RC: I still leave here and there for the band. I’ve been married for 11 years and my wife has been very patient with me. (laughing)
“…convictions play a large role in what we do, not only as artists, but in our faith and personal lives…we’re convicted to do the absolute best we can in every area of life.” / Don
Do you feel a responsibility to contribute to something greater than yourselves?
DC: When this is all over, there might be people who remember us for our work, but more importantly, how will we be remembered as people? The legacy as a father and husband trumps my legacy as an artist. We’re part of a bigger picture—one that we didn’t create.
RC: We’re both people of faith and we grew up in a Christian home. We had our tumultuous teenage years and came around to understanding Christianity for ourselves. It’s important to us to put a good face on something that, in the modern age, people have a bad taste in their mouths about. Because of that, how we treat our clients and how we work is important to us; we want to provide a service to the best of our ability.
DC: I think convictions play a large role in what we do, not only as artists, but in our faith and personal lives—I think we’re convicted to do the absolute best we can in every area of life. We’ve been shown so much grace, and I think we strive to be great because of that.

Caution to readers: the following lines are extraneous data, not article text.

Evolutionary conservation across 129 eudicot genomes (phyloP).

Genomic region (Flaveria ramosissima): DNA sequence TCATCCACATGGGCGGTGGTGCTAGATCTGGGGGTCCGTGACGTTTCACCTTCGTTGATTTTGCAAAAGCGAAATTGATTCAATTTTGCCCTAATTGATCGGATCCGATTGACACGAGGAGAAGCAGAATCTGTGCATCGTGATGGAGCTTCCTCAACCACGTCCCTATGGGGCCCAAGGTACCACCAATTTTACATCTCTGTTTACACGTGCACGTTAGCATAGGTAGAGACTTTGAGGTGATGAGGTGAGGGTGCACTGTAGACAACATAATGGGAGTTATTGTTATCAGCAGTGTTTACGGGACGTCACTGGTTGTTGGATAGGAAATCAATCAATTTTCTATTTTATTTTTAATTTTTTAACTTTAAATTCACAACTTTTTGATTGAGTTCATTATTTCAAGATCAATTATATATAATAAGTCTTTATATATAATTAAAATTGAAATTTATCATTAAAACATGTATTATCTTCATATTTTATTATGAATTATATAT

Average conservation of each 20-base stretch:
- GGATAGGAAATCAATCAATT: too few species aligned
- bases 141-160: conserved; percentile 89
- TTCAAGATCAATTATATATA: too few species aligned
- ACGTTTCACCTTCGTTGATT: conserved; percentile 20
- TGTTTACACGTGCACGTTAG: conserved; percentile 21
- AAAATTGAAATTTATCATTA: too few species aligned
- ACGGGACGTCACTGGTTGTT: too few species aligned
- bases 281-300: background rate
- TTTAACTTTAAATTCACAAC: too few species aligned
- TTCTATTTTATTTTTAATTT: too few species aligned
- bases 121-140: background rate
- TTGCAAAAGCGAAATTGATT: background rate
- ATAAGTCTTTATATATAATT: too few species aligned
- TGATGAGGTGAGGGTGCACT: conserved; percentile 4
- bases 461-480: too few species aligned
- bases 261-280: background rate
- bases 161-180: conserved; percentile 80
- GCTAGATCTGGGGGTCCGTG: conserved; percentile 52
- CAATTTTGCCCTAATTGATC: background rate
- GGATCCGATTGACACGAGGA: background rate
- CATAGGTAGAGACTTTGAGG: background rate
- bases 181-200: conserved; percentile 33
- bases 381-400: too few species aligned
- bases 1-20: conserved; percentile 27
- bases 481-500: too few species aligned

Are you creatively satisfied?
DC: I hope that most artists answer no. Occasionally, but it’s always fleeting. You reach a moment when you release a project and you think it’s great, but as human beings we’re never satisfied—we don’t have that innate ability to satisfy ourselves to that point. As artists, it’s even more extreme. As soon as something that we’ve done comes out, I’m ready for the next thing.
RC: There’s always something on the burner. If client work stopped altogether, I’d have enough ideas to keep me busy on personal projects for at least the next three years.
DC: I’m extremely satisfied with my career and what we’ve been given, but I’m always yearning to do the next thing and make it better than the last.